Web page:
A strange microbe with tentacles discovered at the bottom of the Pacific Ocean can help explain the origins of complex life on this planet and solve one of the deepest mysteries in biology, scientists reported Wednesday.
Two billion years ago, simple cells gave rise to much more complex cells. Biologists have struggled for decades to learn how it happened.
Scientists have long known that there must have been predecessors along the evolutionary path. But judging by the fossil record, complex cells simply appeared out of nowhere.
The new species, called Prometheoarchaeum, turns out to be a form of transition, helping to explain the origins of all animals, plants, fungi and, of course, humans. The research was reported in the journal Nature.
“It is actually quite good, it will have a great impact on science,” said Christa Schleper, a microbiologist at the University of Vienna who was not involved in the new study.
Our cells are full of containers. They store DNA in a nucleus, for example, and generate fuel in compartments called mitochondria. They destroy old proteins inside small cleaning machines called lysosomes.
Our cells also build a filament skeleton, built from Lego type building blocks. By extending some filaments and separating others, cells can change their shape and even move on surfaces.
The species that share these complex cells are known as eukaryotes, and they all descend from a common ancestor that lived approximately two billion years ago.
Before that, the world only harbored bacteria and a group of small, simple organisms called archaea. Bacteria and archaea have no nuclei, lysosomes, mitochondria or skeletons.
Evolutionary biologists have long wondered how eukaryotes could have evolved from such simple precursors.
In the late twentieth century, researchers discovered that mitochondria were free-living bacteria at some time in the past. They were somehow dragged into another cell, providing new fuel for their host.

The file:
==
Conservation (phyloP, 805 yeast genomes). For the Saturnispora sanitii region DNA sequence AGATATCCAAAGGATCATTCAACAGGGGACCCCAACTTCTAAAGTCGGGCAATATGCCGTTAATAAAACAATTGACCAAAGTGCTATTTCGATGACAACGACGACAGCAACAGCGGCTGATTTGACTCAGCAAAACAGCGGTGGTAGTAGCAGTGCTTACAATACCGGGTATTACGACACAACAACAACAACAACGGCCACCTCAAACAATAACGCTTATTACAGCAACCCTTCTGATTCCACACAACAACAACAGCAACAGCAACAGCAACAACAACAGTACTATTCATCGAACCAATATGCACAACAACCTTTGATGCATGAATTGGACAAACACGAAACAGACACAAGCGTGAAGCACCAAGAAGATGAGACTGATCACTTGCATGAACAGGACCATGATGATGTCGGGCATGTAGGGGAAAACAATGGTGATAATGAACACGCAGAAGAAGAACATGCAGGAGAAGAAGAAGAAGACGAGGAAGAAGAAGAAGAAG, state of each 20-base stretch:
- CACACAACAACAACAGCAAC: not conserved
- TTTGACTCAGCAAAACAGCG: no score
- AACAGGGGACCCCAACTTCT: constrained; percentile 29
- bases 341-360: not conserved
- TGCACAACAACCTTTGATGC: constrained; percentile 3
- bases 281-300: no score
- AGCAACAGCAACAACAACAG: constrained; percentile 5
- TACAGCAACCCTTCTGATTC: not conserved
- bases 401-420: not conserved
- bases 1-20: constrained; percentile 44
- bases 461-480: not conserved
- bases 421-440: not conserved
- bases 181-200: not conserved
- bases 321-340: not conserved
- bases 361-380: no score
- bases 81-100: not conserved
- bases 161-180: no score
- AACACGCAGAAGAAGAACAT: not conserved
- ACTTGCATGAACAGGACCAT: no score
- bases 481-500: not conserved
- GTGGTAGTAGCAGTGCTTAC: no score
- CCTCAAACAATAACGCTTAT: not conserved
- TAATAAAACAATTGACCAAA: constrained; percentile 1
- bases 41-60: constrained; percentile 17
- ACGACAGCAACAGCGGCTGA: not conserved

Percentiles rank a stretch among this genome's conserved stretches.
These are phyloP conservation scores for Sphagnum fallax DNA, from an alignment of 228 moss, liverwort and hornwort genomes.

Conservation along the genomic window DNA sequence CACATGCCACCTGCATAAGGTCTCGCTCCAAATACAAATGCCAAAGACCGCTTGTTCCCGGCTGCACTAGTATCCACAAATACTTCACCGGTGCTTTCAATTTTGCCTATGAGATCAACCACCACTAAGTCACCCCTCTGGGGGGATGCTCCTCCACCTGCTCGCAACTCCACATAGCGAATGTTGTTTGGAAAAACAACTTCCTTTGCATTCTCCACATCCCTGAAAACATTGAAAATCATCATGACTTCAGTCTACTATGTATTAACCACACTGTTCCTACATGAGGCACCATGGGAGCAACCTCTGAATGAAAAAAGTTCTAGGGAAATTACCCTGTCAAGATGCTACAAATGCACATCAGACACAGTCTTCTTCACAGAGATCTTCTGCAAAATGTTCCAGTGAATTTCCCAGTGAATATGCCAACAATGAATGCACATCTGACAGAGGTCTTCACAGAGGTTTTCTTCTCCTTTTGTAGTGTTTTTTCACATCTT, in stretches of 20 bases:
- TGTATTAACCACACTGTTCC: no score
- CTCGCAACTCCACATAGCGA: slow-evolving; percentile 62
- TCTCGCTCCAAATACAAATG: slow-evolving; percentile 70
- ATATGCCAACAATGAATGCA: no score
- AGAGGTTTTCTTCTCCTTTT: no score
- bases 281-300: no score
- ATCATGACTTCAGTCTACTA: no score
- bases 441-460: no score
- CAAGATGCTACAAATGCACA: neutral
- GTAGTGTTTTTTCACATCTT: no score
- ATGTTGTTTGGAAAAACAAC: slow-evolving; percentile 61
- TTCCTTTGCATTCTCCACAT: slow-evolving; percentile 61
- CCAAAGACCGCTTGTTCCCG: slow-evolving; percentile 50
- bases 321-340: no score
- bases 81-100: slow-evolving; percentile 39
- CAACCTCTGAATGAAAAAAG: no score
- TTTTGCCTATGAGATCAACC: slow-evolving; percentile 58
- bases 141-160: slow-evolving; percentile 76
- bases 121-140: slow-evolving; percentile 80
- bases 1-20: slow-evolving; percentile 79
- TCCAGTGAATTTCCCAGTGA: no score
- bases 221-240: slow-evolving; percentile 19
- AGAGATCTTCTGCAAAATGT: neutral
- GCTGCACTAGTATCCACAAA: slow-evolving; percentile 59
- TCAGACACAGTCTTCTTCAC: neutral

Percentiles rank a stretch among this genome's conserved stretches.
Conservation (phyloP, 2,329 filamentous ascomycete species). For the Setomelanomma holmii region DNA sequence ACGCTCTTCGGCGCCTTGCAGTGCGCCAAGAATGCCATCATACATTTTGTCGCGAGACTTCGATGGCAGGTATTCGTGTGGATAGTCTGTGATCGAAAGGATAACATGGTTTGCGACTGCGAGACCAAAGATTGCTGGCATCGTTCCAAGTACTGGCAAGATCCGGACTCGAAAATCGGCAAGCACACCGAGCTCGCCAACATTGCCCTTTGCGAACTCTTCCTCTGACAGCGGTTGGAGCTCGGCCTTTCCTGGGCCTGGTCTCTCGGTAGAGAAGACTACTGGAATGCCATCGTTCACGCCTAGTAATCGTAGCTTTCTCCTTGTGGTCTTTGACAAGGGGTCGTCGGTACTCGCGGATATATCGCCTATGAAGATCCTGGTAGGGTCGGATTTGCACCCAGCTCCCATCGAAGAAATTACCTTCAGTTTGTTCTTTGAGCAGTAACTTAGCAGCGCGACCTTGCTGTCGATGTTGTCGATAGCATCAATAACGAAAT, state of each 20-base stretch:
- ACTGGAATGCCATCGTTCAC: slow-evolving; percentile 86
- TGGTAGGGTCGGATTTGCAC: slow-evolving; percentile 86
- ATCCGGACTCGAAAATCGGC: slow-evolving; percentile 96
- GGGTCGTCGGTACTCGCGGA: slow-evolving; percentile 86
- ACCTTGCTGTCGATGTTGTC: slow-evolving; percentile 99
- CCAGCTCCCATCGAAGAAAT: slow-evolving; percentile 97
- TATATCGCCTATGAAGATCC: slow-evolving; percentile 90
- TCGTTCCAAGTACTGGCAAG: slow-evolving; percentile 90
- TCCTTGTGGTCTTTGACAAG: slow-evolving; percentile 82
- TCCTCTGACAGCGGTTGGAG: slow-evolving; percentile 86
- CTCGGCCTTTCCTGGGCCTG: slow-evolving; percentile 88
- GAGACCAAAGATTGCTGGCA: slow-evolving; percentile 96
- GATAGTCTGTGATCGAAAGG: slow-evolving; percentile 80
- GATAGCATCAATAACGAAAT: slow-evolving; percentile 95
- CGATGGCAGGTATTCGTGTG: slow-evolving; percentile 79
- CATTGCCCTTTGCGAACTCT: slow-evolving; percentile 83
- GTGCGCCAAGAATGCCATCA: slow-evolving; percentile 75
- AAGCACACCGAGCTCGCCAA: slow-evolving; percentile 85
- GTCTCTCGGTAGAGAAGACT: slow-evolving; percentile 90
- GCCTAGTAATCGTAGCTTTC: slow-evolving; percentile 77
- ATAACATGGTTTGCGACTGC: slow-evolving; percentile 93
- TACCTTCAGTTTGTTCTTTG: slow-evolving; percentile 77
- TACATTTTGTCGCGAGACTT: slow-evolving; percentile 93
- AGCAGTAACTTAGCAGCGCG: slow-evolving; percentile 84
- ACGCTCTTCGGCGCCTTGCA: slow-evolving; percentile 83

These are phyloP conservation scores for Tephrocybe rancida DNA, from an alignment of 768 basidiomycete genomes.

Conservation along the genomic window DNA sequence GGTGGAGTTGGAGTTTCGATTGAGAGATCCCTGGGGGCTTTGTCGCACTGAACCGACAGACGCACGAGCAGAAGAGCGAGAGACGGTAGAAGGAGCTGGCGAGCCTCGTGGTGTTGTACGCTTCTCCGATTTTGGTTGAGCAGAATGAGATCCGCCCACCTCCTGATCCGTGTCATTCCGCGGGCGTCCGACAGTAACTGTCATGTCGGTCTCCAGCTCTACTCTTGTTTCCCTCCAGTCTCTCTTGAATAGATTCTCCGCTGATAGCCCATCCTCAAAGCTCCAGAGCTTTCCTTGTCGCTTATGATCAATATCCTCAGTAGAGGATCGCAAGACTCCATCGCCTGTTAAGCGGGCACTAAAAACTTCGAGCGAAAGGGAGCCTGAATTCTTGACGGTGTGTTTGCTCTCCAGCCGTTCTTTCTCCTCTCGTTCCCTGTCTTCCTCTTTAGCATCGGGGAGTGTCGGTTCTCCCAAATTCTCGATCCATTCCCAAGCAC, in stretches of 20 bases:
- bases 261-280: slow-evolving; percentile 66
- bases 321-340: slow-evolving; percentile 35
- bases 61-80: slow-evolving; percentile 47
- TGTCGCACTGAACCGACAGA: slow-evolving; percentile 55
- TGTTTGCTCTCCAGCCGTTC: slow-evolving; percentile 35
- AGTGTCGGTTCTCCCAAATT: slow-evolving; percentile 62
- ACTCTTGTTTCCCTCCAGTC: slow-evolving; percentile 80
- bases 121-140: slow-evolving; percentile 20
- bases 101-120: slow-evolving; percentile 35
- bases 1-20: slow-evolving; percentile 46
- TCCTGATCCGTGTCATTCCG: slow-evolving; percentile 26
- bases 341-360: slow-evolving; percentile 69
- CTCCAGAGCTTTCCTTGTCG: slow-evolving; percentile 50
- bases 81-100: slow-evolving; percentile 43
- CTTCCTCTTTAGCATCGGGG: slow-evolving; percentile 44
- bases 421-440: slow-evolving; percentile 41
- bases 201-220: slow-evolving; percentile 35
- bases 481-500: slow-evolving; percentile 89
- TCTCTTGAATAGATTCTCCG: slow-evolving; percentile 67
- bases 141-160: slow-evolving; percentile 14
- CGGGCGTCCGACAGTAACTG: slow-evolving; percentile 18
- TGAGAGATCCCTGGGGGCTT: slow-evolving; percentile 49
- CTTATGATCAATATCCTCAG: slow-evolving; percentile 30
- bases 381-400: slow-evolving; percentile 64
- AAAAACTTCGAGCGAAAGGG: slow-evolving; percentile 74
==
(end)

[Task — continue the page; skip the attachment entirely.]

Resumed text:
In 2015, Thijs Ettema of Uppsala University in Sweden and his colleagues discovered DNA fragments in sediments recovered from the Arctic Ocean. The fragments contained genes from a kind of archaea that seemed to be closely related to eukaryotes.
Dr. Ettema and his colleagues called them Archaea de Asgard. (Asgard is the home of the Norse gods.) The DNA of these mysterious microbes appeared in a river in North Carolina, hot springs in New Zealand and other places in the world.
Asgard’s archaea are based on a series of genes that had previously only been found in eukaryotes. It was possible that these microbes used these genes for the same purposes, or for something else.
“Until you have an organism, you can’t be really sure,” said Dr. Schleper.
Masaru K. Nobu, a microbiologist at the National Institute of Advanced Industrial Science and Technology in Tsukuba, Japan, and his colleagues managed to grow these organisms in a laboratory. The effort took more than a decade.
Microbes, which are adapted to life on the cold seabed, have a slow motion existence. Prometheoarchaeum can take up to 25 days to divide. On the contrary, E. coli is divided once every 20 minutes.
The project began in 2006, when researchers lifted sediments from the Pacific Ocean soil. Initially, they hoped to isolate the microbes that eat methane, which could be used to clean wastewater.